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The Charlotte Sting was a Women's National Basketball Association (WNBA) team based in Charlotte, North Carolina, United States, one of the league's eight original teams. The team folded on January 3, 2007.

Charlotte Sting
Charlotte Sting logo
ConferenceEastern Conference
LeaguesWNBA
Founded1997
Dissolved2007
HistoryCharlotte Sting
1997–2007
ArenaCharlotte Coliseum (1997–2005)
Time Warner Cable Arena (2006)
LocationCharlotte, North Carolina
Team colorsOrange, blue, silver, black, white
                        
OwnershipRobert L. Johnson
Conference titles1 (2001)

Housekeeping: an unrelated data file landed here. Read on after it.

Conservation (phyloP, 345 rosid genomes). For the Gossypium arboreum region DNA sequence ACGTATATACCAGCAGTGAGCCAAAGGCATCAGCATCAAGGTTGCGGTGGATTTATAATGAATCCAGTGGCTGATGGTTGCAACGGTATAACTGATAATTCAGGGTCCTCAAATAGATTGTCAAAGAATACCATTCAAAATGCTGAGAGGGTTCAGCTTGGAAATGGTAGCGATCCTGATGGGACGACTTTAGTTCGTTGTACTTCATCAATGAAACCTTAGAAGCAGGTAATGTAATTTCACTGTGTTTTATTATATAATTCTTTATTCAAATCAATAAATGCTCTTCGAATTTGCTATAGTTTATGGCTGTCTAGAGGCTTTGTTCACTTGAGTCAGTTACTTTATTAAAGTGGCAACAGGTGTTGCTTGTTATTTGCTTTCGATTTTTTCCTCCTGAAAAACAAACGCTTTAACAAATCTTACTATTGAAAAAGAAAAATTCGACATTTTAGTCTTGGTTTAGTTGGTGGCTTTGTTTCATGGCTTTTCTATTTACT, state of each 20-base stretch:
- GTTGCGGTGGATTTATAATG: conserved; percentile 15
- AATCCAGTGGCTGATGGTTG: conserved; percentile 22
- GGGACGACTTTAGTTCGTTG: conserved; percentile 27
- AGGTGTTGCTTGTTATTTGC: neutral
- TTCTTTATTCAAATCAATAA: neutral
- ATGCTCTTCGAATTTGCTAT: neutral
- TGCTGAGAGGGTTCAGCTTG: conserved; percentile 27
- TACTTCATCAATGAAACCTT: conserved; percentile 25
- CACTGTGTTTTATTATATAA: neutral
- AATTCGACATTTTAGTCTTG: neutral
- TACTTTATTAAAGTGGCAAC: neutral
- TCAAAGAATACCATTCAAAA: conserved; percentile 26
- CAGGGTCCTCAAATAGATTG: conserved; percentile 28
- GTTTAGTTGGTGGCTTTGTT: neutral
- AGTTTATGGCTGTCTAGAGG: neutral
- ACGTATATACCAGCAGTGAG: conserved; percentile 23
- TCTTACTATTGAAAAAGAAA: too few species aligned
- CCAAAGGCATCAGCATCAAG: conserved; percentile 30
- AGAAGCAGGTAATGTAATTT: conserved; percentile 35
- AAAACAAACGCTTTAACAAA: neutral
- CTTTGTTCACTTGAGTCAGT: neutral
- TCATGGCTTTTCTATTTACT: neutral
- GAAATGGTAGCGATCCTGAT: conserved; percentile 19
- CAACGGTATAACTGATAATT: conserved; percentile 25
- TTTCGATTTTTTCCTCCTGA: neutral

The Sting was originally the sister organization of the Charlotte Hornets, until that NBA team relocated to New Orleans in 2002. Robert L. Johnson, founder of Black Entertainment Television, purchased the team in January 2003, shortly after he was announced as the principal owner of an NBA expansion franchise that was later named the Charlotte Bobcats now known as the Charlotte Hornets as of 2014 when Michael Jordan renamed the Bobcats.

Uniforms:

  • 1997–2003: on the road, teal with white and purple trim, Sting logo text on the chest. At home, white with teal and purple trim. Sting logo mascot on the shorts, similar to the Charlotte Hornets
  • 2004–2006: on the road, orange with blue trim, Sting logo text on the chest. At home, white with orange trim. Sting logo mascot on the shorts, similar to the Charlotte Bobcats.

HistoryEdit

Early yearsEdit

 
Charlotte Sting logo 1997–2003.